Susceptibility to Vancomycin of Biofilm Producing Staphylococci Isolated from Tertiary Care Hospital of Nepal

Authors

  • Sarita Manandhar TriChandra Multiple College, Tribhuvan University
  • Ratna Tuladhar
  • Raju Shrestha
  • Sunil Lekhak
  • Mahesh Chaudhary
  • Krishna Prajapati

DOI:

https://doi.org/10.17533/udea.vitae.v29n2a348937

Keywords:

staphylococci, methicillin resistant staphylococci, biofilm, ica genes, vancomycin resistant staphylococci

Abstract

BACKGROUND: Methicillin resistance and biofilm-producing Staphylococci are emerging as multidrug-resistant strains narrowing the efficacy of antimicrobial therapy. Although vancomycin is used as the drug of choice to treat such isolates, different studies worldwide have documented the emergence of strains that are intermediately susceptible or resistant to this antibiotic.

OBJECTIVE: The study aimed to determine the minimum inhibitory concentration of vancomycin to methicillin-resistant and biofilm-producing staphylococci isolated from different clinical specimens.

METHODS: 375 staphylococci isolated from different clinical specimens over one year were included in the study. Biofilm formation was determined by the Tissue culture plate method (TCP), and ica genes were identified by Polymerase Chain Reaction (PCR). Antibiotic susceptibility and methicillin resistance were done following Clinical and Laboratory Standards Institute (CLSI) guidelines. The minimum inhibitory concentration (MIC) of vancomycin in all isolates was determined by the agar dilution method.

RESULTS: Among 375 Staphylococci studied, 43% and 57% represented S. aureus and Coagulase-Negative Staphylococci (CNS), respectively. The rate of Methicillin-Resistant S. aureus (MRSA) and Methicillin-Resistant Coagulase Negative Staphylococci (MRCNS) were 81.4% and 66.8% respectively and determined by the disc diffusion method. The most potential antibiotics were tetracycline and chloramphenicol showing sensitivity to more than 90% isolates. The Minimum Inhibitory Concentration (MIC) value of oxacillin for staphylococci ranged from 0.125-32 μg/ml. Oxacillin agar diffusion method showed 51.6% and 79.9% isolates as MRSA and MRCNS, respectively, revealing a very high percentage of S. aureus and CNS isolates as methicillin-resistant. All isolates had susceptible vancomycin MICs that ranged from 0.125-2 μg/ml. Two S. aureus isolated from Central Venous Catheter (CVC) and catheter specimens were detected with intermediate susceptibility to vancomycin. Similarly, three CNS isolated from blood, CVC, and wound/pus (w/p) were intermediately susceptible to vancomycin. Strong biofilm formation was observed in 22.1% of clinical isolates, and the ica gene was detected among 22.9% of isolates. Only one S. aureus detected as a biofilm producer by the TCP method was found to have intermediate susceptibility to vancomycin.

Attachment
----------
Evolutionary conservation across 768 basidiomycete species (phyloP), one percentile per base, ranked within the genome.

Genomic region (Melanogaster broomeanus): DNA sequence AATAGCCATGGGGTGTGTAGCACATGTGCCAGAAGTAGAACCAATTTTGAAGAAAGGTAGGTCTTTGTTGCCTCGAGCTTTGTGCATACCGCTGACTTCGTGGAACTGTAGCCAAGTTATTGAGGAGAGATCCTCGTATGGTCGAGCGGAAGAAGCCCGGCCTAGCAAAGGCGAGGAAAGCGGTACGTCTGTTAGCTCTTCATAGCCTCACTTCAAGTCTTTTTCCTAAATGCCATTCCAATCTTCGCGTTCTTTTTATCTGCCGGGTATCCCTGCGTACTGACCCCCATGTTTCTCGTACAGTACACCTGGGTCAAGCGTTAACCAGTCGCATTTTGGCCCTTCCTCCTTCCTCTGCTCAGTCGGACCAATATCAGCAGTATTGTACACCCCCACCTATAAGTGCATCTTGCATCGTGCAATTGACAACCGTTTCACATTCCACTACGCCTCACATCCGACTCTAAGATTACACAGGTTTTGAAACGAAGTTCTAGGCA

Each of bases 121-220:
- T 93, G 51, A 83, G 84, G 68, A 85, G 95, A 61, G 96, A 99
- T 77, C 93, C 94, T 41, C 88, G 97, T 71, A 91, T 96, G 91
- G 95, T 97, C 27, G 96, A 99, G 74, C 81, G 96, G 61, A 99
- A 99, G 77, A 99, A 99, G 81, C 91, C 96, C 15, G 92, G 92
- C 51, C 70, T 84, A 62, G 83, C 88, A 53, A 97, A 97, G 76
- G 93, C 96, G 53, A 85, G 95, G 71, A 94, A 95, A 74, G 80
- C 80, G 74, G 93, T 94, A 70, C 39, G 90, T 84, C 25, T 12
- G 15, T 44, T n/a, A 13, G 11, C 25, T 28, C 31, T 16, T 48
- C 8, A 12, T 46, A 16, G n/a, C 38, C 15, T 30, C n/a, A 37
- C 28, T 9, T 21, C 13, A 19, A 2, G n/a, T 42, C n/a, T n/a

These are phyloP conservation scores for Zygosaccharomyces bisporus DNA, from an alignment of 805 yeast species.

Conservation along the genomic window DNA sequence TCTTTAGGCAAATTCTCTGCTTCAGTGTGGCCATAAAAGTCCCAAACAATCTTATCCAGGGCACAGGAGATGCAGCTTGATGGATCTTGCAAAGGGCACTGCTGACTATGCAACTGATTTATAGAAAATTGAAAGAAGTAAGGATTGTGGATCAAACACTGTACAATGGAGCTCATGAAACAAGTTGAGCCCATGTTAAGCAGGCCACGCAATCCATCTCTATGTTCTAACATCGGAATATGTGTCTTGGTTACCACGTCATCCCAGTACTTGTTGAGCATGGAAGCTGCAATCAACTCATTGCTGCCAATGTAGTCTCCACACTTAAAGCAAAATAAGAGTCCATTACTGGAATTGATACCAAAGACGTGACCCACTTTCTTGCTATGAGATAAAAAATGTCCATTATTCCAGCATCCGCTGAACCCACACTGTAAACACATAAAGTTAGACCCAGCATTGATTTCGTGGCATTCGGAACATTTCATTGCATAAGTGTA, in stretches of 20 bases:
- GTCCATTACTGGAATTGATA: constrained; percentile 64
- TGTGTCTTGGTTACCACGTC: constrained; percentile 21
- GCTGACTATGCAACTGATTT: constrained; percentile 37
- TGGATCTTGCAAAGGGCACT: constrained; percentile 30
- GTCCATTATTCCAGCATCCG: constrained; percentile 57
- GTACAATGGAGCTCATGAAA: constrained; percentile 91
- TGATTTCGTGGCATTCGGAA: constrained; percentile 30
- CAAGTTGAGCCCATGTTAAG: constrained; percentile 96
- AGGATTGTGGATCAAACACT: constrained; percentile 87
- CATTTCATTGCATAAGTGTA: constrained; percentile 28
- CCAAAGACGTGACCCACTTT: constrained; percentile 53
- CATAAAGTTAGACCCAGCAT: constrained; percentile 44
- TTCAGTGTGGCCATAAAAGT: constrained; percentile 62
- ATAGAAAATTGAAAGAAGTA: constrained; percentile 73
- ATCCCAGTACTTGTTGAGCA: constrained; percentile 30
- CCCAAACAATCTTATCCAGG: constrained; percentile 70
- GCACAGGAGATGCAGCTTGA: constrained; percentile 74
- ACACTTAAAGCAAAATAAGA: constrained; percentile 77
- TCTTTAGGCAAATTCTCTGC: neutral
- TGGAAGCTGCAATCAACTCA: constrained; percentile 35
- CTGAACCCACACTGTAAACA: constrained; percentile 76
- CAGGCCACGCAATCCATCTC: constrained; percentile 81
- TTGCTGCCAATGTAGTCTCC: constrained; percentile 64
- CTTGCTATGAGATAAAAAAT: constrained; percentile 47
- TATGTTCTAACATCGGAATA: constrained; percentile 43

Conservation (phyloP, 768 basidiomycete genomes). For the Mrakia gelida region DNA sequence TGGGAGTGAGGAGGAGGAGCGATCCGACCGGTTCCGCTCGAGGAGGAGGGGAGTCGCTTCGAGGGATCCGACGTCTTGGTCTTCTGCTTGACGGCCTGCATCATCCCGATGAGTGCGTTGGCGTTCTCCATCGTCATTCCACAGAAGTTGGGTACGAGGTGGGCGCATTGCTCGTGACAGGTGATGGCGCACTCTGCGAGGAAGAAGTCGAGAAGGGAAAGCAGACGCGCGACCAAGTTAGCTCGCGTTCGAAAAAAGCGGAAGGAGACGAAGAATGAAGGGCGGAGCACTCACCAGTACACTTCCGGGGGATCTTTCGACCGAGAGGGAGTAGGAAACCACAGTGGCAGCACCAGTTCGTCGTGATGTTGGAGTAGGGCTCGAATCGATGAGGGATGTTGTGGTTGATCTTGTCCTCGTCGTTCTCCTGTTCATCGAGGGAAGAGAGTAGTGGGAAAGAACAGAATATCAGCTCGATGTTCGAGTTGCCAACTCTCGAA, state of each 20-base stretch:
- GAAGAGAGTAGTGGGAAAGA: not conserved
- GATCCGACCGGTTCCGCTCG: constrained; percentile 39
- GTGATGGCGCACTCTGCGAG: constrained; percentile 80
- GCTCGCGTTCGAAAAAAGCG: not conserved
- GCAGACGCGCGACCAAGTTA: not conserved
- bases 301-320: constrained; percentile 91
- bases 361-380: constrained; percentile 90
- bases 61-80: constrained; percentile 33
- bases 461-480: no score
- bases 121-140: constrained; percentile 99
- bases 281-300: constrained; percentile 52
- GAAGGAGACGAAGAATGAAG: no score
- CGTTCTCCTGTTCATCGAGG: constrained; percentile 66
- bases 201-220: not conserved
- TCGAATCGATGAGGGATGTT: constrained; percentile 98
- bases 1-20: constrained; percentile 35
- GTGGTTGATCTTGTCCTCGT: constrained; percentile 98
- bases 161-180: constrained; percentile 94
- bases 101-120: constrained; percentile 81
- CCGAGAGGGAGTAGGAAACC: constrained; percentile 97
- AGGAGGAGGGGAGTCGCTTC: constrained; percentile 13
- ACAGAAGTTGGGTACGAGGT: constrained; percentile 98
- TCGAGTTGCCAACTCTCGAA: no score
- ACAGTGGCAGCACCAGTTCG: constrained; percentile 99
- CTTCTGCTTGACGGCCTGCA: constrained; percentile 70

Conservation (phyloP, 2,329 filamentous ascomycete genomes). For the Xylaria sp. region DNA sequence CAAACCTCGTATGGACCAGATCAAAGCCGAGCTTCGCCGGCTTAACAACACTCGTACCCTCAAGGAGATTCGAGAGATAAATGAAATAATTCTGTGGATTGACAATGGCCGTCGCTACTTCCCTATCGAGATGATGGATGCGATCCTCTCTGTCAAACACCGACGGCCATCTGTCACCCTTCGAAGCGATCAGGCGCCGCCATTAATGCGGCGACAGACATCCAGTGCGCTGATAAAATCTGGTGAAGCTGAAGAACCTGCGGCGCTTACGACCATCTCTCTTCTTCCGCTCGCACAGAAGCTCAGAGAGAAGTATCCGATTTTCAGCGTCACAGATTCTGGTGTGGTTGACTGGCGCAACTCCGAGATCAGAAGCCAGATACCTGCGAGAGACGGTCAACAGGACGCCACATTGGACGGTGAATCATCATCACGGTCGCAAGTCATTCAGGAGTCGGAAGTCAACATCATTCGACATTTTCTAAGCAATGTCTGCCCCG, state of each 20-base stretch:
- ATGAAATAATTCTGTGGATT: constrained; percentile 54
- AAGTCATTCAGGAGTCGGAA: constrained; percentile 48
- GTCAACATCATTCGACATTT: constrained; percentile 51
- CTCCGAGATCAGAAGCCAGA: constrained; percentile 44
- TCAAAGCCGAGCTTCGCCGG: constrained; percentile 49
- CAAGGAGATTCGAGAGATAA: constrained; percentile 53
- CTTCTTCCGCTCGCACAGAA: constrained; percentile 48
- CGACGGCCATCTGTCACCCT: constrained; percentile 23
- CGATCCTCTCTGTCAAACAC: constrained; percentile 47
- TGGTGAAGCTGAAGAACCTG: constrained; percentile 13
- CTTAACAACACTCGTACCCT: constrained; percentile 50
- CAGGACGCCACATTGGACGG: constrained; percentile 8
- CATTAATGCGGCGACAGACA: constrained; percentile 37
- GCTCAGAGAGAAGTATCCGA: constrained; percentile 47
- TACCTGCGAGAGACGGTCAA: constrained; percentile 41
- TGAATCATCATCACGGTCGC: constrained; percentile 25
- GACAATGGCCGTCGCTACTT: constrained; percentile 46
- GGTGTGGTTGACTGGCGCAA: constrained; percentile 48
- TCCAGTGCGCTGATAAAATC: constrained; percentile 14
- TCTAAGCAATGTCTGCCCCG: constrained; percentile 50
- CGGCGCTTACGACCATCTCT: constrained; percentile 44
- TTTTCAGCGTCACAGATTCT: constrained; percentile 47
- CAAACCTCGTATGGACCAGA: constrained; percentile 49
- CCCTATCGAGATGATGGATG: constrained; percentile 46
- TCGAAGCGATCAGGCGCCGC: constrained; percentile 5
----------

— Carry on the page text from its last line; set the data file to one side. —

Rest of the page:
CONCLUSIONS: The increment in vancomycin MIC among methicillin-resistant and biofilm-producing staphylococci is alarming. Strict control measures to prevent methicillin-resistant isolates spread and routine surveillance for vancomycin-resistant isolates must be incorporated in hospitals to prevent antimicrobial treatment failure.

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Oxacillin MIC values among Staphylococcal isolates

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Published

27-05-2022

How to Cite

Manandhar, S., Tuladhar, R., Shrestha, R., Lekhak, S., Chaudhary, M., & Prajapati, K. (2022). Susceptibility to Vancomycin of Biofilm Producing Staphylococci Isolated from Tertiary Care Hospital of Nepal. Vitae, 29(2). https://doi.org/10.17533/udea.vitae.v29n2a348937

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Section

Pharmacology and Toxicology

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